Swapan Dasgupta weaves a skilful narrative that captures the political beliefs of India’s Right. This is a must-read for those who are interested in the movement.
Awakening Bharat Mata: The Political Beliefs of the Indian Right. Swapan Dasgupta. Penguin Viking. 440 pages. Rs 420.
Every ideological movement worth its name feels the need to trace its roots and map the ideological underpinnings in the context of history. In this context, Dr Swapan Dasgupta’s Awakening Bharat Mata: The Political Beliefs of Indian Right is a ground-breaking effort for its meticulous mapping of the ideological roots of the Indian Right, as well as for providing context to many of the issues at the forefront of the discourse today.
In the opening section, the author uses Narendra Modi’s spectacular electoral victory in 2014 as the starting point and then follows the roots of motherland, religion and community during the British Raj. This section is closed with a brief discussion on the changing political narrative in post 2014 India. Nobody is more aware of the inherent limitations of the Right-Left binary in Indian context than Swapan da, but instead of allowing the debate to be weighed down by semantics, he skilfully weaves the narrative thread in such a way that the points of convergence as well as divergence between Indian and Western Right are highlighted.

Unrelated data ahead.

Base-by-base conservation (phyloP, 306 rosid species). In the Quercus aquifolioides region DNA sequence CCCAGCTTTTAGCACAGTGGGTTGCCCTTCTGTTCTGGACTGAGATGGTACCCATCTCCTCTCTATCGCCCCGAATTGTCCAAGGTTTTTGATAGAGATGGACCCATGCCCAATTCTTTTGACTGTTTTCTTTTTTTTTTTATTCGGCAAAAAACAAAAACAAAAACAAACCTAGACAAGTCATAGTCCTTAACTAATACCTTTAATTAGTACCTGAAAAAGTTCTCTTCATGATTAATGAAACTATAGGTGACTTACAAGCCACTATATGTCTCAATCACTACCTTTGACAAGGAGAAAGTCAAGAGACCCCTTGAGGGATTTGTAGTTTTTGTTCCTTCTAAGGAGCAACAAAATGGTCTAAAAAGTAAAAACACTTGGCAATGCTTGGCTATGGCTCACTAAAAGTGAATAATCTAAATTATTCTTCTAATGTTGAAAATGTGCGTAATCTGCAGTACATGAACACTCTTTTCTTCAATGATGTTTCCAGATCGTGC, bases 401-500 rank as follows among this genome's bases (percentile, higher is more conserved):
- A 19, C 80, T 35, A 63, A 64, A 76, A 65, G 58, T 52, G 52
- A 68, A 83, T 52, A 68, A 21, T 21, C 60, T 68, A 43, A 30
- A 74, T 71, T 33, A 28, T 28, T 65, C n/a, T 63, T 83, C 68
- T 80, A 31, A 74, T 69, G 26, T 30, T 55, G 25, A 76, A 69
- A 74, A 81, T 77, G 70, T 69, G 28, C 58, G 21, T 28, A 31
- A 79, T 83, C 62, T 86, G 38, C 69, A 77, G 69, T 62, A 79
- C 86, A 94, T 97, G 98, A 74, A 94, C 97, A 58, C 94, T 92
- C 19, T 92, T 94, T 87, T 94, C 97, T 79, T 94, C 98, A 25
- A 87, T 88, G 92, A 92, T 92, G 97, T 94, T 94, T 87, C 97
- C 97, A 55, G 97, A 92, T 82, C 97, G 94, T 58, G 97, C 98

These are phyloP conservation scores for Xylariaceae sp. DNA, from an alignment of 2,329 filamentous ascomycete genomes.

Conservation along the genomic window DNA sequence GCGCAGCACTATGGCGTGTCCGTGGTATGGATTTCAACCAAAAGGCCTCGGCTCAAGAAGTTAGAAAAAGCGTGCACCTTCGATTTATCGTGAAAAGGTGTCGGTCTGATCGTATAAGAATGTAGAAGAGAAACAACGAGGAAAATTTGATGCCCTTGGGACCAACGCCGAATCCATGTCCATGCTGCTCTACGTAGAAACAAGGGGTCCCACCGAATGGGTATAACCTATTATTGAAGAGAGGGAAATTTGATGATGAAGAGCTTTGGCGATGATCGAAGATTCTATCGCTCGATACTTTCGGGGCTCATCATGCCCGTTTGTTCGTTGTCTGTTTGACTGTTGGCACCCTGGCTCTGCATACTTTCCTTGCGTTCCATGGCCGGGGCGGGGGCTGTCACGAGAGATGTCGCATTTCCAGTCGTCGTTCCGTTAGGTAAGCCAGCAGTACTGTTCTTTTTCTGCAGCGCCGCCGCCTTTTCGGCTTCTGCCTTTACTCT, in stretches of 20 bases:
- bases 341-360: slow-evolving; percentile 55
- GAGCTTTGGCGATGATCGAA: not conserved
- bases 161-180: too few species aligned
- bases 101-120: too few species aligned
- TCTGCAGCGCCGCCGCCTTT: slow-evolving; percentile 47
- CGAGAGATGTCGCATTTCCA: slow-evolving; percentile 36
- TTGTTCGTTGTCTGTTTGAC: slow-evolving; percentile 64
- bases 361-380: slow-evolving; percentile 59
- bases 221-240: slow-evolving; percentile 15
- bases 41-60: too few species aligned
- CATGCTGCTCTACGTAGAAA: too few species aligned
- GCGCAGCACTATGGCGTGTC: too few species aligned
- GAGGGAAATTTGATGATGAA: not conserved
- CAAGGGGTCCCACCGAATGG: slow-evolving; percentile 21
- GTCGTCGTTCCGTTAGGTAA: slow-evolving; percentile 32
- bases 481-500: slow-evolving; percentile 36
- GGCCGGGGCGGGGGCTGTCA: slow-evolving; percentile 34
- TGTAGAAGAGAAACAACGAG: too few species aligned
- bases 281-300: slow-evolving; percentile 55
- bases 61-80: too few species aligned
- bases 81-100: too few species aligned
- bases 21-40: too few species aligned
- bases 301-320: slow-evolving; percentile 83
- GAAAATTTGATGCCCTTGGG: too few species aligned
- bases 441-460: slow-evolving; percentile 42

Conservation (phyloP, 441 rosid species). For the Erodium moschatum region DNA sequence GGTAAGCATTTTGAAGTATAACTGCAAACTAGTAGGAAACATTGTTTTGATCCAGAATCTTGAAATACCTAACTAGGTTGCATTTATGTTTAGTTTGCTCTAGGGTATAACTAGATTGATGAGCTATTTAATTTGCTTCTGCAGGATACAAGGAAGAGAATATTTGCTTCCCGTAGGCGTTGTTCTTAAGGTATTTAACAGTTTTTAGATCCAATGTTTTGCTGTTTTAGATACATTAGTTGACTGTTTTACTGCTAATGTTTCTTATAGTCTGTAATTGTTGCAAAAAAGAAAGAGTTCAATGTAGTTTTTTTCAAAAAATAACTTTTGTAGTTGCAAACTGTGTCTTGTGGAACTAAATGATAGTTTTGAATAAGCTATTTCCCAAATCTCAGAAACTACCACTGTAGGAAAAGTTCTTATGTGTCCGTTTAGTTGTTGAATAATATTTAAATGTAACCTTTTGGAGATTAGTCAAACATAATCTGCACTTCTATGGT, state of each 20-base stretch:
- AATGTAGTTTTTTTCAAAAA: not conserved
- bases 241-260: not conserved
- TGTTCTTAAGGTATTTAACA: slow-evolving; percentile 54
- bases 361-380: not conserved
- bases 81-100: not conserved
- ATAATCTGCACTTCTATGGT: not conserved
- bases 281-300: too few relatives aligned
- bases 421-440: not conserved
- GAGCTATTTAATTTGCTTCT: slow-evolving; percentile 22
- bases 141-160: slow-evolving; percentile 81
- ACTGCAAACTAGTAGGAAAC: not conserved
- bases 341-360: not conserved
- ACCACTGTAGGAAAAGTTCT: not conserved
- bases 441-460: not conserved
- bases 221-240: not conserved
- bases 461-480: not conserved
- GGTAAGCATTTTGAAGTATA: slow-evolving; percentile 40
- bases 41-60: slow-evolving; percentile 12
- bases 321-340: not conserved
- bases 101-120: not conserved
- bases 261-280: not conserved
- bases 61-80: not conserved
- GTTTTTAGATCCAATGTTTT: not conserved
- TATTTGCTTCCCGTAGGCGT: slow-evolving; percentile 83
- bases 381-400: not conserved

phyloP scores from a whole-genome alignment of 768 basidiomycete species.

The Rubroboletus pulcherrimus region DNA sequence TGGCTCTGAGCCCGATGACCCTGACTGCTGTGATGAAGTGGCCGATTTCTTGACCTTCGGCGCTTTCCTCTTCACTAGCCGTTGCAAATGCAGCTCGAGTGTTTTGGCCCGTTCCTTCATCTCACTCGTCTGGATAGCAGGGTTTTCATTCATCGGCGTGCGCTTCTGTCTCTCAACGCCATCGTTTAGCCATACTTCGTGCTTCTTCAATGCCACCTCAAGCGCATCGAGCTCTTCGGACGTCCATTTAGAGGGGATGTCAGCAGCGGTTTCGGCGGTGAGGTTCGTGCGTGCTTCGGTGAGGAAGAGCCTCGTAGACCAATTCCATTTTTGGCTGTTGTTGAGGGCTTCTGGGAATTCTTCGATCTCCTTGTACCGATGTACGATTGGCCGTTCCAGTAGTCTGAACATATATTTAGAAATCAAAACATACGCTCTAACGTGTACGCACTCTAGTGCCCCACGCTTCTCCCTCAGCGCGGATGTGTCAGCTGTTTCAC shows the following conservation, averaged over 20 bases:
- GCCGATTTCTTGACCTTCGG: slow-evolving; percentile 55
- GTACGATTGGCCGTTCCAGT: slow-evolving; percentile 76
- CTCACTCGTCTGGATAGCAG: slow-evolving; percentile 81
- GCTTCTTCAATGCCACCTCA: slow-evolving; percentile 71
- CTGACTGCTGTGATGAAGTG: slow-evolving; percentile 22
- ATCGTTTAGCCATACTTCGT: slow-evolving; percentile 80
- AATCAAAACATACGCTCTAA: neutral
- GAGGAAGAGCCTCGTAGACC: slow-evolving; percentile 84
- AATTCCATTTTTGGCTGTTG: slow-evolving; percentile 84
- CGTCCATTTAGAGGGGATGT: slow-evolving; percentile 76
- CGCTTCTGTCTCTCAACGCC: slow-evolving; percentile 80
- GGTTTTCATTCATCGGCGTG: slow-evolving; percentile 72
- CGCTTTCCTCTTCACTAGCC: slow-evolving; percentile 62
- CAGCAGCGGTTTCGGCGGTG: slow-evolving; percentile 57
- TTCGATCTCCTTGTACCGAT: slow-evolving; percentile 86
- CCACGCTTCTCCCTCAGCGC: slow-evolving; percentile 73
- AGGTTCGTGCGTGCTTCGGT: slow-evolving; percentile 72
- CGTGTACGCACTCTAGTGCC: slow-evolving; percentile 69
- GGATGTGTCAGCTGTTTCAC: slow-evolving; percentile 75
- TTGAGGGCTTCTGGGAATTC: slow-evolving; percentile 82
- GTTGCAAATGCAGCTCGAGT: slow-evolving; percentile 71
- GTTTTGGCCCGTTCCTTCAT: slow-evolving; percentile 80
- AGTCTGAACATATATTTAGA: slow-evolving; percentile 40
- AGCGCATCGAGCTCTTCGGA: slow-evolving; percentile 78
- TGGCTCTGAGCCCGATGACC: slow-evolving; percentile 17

This is useful since we are not stuck with inventing the wheel at all times. For instance, while discussing the right wing’s lack of a doctrinaire maxim, he quotes philosopher Roger Scruton — “The inability of conservativism to announce itself in maxims, formulae or aims wasn’t evidence of any intellectual shortcoming. It stemmed from an awareness of the complexity of human things, and from an attachment to the values which cannot be understood with the abstract clarity of utopian theory.”
That this lack of dogma provides the right with its innate humanity is very relevant in today’s context.
While the religious and spiritual underpinnings of leaders like Mahatma Gandhi are well documented, very little is written and discussed about the strength religion offered to the masses during the independence struggle. Swapan da addresses this shortcoming. As historian William Gould wrote: “in the building of a mass movement, religion helped to provide the necessary framework, space, discipline and mobilization and in the process the political meaning of ‘Hinduism’ was redefined as an idea.”